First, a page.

Adherence to the Mediterranean diet is associated with the severity of non-alcoholic fatty liver disease

2014 Clinical Nutrition 33;4 (678-683)

BACKGROUND & AIMS: Nutrition has been proposed as a potential environmental factor affecting the risk of non-alcoholic fatty liver disease (NAFLD). In the present study, the impact of adherence to the Mediterranean diet (MD) on the presence and severity of NAFLD was explored. METHODS: Seventy-three consecutive adult patients with recent NAFLD diagnosis were included. Adherence to the MD was estimated with MedDietScore. Demographic and anthropometric data, body composition analysis and several biochemical and inflammatory markers were estimated. Liver stiffness measurements by transient elastography were available in 58 patients and liver biopsies in 34 patients. Fifty-eight patients were matched with 58 healthy controls in terms of age, sex and body mass index. RESULTS: MedDietScore was negatively correlated to patients' serum alanine aminotransferase (p = 0.03) and insulin levels (p = 0.001), insulin resistance index (p = 0.005) and severity of steatosis (p = 0.006) and positively to serum adiponectin levels (p = 0.04). Patients with non-alcoholic steatohepatitis (NASH) exhibited lower adherence to MD (29.3 +/- 3.2 vs. 34.1 +/- 4.4, p = 0.004) compared to those with simple fatty liver. Logistic regression analysis revealed that one unit increase in the MedDietScore was associated with 36% lower likelihood of having NASH (odds ratio: 0.64, 95% confidence interval: 0.45-0.92), after adjusting for sex and abdominal fat level. No difference in the MedDietScore was observed between patients and controls. CONCLUSIONS: Higher adherence to the Mediterranean diet is not associated with lower likelihood of having NAFLD, but it is associated with less degree of insulin resistance and less severe liver disease among patients with NAFLD.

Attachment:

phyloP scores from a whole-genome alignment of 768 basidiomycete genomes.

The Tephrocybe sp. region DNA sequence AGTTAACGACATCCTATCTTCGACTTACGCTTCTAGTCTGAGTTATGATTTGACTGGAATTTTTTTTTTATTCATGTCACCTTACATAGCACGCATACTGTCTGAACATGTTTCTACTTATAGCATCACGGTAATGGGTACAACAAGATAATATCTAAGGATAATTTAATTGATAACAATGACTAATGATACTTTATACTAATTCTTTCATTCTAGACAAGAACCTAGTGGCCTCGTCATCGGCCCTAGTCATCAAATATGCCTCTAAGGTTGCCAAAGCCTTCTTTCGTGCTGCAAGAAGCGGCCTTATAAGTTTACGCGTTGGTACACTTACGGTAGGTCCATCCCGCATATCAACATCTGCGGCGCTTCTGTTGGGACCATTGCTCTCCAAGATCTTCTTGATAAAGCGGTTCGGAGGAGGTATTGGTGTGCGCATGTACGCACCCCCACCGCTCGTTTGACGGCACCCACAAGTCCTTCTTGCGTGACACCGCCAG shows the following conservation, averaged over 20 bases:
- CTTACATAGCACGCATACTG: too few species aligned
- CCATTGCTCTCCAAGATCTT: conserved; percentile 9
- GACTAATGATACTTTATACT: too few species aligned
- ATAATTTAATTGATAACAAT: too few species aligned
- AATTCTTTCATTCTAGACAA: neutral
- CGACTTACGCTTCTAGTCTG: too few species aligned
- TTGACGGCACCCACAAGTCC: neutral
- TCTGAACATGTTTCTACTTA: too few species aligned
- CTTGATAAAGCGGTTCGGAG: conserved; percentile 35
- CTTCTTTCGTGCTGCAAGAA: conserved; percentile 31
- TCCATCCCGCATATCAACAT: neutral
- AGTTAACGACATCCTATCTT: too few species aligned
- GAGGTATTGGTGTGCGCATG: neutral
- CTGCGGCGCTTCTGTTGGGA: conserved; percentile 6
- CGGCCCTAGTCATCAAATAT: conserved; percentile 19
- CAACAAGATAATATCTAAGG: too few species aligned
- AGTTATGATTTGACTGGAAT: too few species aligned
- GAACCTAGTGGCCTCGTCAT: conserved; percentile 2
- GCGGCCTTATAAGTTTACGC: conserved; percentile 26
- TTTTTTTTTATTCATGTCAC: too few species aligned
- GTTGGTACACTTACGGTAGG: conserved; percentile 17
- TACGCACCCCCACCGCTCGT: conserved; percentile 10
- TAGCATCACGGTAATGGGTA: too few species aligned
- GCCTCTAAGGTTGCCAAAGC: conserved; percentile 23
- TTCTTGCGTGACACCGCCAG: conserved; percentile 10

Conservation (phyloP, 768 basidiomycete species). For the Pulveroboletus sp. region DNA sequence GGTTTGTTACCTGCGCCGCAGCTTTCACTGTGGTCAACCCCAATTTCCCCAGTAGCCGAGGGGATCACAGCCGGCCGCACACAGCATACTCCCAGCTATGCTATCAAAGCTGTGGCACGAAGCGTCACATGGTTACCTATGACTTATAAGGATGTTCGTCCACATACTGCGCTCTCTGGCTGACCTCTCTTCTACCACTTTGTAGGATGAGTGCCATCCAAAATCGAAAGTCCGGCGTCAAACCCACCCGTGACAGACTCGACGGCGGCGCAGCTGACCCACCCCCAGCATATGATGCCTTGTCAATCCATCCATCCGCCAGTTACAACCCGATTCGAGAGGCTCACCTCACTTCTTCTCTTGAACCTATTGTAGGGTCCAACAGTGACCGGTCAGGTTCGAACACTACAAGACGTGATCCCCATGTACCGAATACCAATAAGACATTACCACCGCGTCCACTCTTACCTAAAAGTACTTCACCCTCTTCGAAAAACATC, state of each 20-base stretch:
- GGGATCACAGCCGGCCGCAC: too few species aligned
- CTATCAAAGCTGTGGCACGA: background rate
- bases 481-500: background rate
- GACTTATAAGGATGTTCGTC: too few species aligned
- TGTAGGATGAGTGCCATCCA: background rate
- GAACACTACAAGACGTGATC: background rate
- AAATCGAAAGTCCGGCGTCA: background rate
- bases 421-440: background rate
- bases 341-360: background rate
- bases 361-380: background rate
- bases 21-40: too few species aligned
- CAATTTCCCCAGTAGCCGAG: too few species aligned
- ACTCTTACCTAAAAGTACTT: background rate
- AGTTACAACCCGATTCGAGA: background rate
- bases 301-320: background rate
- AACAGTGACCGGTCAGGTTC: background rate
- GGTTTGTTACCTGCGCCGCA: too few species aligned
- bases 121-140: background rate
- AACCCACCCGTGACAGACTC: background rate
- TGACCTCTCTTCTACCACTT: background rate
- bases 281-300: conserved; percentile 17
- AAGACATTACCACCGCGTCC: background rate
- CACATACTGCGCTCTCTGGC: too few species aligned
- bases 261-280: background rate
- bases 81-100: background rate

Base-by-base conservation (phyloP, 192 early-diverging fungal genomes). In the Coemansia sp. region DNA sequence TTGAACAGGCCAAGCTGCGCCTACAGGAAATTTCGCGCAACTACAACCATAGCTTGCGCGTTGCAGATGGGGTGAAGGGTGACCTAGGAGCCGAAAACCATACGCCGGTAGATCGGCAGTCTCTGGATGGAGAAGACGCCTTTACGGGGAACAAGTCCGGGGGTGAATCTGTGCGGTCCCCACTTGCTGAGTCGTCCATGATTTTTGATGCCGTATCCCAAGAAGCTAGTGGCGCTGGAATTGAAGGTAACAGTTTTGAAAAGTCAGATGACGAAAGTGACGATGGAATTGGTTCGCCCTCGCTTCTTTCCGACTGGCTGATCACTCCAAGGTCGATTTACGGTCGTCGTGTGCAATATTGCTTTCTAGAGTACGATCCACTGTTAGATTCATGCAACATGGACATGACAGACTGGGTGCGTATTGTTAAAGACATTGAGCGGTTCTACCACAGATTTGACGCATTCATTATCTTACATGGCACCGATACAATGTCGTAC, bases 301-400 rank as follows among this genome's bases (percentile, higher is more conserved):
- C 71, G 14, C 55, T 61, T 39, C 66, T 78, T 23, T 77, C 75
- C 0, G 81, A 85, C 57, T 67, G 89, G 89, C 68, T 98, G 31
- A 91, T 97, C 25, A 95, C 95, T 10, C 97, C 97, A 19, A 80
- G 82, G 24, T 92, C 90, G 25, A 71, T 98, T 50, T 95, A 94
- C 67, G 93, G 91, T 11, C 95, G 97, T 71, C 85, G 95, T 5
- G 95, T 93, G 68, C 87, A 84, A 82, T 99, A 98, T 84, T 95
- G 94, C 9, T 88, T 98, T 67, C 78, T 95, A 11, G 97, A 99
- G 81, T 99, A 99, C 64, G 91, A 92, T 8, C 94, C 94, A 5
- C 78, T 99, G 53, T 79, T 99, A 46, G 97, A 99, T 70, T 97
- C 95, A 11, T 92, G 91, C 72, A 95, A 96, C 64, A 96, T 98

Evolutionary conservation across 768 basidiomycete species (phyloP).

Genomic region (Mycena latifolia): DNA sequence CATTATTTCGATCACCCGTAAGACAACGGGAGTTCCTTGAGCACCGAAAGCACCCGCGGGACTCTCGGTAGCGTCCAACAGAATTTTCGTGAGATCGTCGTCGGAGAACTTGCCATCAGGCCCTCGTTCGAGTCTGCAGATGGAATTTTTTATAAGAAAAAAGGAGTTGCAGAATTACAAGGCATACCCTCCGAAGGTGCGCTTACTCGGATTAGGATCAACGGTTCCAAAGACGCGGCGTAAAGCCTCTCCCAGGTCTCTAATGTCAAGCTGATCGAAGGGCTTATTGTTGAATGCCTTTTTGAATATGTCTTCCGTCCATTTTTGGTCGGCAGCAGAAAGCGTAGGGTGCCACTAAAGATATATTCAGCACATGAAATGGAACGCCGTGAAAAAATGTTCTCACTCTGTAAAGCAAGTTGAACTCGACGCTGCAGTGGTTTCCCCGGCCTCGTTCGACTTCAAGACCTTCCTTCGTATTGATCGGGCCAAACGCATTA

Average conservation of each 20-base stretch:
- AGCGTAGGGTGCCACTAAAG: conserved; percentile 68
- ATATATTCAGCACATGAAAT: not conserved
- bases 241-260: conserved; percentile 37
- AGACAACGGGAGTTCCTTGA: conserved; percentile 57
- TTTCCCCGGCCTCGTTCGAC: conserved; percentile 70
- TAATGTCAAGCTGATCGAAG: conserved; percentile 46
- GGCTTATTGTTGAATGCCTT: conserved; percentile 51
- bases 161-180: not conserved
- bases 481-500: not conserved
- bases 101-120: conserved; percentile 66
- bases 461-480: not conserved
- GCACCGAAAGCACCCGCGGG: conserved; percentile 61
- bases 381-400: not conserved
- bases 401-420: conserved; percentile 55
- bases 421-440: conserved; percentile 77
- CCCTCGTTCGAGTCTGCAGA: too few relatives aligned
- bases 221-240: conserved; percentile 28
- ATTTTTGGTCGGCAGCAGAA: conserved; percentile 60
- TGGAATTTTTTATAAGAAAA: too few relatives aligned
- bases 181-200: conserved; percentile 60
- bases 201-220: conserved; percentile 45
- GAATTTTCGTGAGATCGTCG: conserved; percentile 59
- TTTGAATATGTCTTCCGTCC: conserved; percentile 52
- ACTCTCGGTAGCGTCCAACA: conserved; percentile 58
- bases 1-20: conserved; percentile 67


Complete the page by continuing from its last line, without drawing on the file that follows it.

Pubmed : 24064253